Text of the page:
Train in western Ukraine near the Carpathian Mountains. Credit: Reddit
A Helping Hand and a Pretty Penny
  • Full Steam Ahead: Railroads are a critical part of Ukraine’s infrastructure, but the COVID-19 pandemic in 2020 ravaged Ukraine’s state railway service as it reported a loss of more than 400 million dollars. Luckily, the railway service rebounded in 2021 and reported a net profit of more than 16 billion dollars. 2022 is off to a great start too, as the railway service reported a net profit of close to one million dollars in January.
  • German Love: Newly elected German Chancellor Olaf Scholz announced on Monday in Kyiv that Germany would be issuing Ukraine a 170-million-dollar loan. Germany aims to help Ukraine achieve its goal of developing stronger ties with the European Union and solidify their sovereignty. Scholz noted that this loan is in addition to the money that the EU already committed to sending to Ukraine. The Chancellor followed up his visit to Kyiv by speaking with Putin. During the conversation Scholz demanded the removal of Russian troops from the Ukrainian border. Russia and Germany have a complicated relationship since Russia supplies Germany with most of its natural gas. If Russia invades Ukraine, there is a possibility that Germany will shut off the newly built Nord Stream 2 pipeline. But Scholz is hesitant to commit to such a drastic move, as a shutdown could cost Germany close to 45 million dollars.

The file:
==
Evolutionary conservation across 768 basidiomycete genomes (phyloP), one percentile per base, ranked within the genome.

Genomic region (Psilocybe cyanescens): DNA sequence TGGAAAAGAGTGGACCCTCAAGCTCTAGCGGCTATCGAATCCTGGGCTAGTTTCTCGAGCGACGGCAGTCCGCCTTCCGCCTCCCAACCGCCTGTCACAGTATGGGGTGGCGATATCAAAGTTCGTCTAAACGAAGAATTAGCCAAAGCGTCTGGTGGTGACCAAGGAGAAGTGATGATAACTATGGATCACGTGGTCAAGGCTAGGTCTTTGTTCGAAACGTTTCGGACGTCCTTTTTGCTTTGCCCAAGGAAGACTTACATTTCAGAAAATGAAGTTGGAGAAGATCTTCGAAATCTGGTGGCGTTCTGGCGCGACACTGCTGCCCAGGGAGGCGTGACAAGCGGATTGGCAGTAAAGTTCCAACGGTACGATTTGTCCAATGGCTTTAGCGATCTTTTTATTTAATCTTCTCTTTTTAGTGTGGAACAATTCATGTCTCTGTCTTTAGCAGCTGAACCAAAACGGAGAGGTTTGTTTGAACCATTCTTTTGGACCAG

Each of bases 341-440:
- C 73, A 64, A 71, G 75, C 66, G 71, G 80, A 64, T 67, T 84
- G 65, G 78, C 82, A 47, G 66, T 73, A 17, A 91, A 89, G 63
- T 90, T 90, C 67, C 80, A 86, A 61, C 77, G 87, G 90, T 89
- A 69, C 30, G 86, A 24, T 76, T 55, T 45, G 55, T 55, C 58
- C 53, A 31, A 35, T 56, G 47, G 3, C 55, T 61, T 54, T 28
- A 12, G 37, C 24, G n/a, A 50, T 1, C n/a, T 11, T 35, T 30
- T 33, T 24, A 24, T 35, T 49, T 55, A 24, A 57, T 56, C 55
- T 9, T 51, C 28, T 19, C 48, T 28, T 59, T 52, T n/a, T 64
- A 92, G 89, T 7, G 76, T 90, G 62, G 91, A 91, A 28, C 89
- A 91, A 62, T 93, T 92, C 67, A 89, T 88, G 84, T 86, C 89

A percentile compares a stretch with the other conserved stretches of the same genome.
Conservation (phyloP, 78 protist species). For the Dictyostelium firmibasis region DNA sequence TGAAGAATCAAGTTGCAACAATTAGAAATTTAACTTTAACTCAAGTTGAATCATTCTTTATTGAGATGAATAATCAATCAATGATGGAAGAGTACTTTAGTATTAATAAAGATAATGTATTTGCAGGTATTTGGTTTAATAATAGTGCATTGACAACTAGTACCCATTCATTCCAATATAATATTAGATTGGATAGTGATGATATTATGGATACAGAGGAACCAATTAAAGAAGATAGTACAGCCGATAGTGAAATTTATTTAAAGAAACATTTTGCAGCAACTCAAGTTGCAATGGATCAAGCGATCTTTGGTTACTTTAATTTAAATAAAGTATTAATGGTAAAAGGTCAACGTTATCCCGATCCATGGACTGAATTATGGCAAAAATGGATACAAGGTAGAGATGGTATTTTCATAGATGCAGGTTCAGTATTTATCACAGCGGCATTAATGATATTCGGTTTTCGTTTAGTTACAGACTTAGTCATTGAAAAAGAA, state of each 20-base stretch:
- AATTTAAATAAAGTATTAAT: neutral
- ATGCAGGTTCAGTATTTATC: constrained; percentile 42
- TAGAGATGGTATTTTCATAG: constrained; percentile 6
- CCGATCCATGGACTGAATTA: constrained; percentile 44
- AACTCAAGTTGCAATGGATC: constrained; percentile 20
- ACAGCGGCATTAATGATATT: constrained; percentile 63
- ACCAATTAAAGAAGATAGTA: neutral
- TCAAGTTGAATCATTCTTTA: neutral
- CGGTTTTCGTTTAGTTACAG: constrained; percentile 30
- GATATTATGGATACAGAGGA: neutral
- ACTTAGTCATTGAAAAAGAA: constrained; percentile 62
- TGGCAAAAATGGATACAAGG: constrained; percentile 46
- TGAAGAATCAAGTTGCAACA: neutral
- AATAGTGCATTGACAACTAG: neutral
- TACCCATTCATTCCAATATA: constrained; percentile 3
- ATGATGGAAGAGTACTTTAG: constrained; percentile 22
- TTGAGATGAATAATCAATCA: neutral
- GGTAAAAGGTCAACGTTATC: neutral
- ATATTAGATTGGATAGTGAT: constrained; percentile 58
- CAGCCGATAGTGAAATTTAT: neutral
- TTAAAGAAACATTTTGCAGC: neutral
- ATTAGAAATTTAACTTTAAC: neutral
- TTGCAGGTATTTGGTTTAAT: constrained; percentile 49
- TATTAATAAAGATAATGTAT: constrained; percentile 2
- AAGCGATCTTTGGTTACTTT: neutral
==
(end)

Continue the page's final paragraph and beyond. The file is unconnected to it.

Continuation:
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Signing of the Treaty of Brest-Litovsk. Credit: Deseret News
Your Weekly Dose of History
  • Peace at All Costs: The Bolsheviks came to power in Russia (with a tenuous control over Ukraine and other areas of the former Russian Empire) in October 1917. The new administration immediately sought to end their involvement in the ongoing war with Germany. They hoped to turn their attention to consolidating their control and warding off internal and external counter-revolutionary forces. The Bolsheviks and Germans quickly called for an armistice so they could begin peace negotiations. Disillusioned with the war, the Russian army disintegrated as soldiers returned home. The Bolshevik Central Committee appointed long-time party member Leon Trotsky as Commissar of Foreign Affairs and sent him to negotiate a permanent peace deal with Germany, but he tried to stall the negotiations for months. The Germans called Trotsky’s bluff and moved swiftly and easily into the heart of Russia. As part of the advance, they overthrew the Ukrainian Rada and set up a puppet leader. Fearing German occupation, the Bolsheviks panicked and voted to sign any peace treaty and accepted the Treaty of Brest-Litovsk. The German conditions were harsh and included the annexation of most of modern-day Finland, Latvia, Lithuania, Estonia, Belarus, and Ukraine. The treaty was nullified when Germany lost the war, but it may have had lasting ramifications. One historian claimed that the treaty laid the foundation for the Cold War.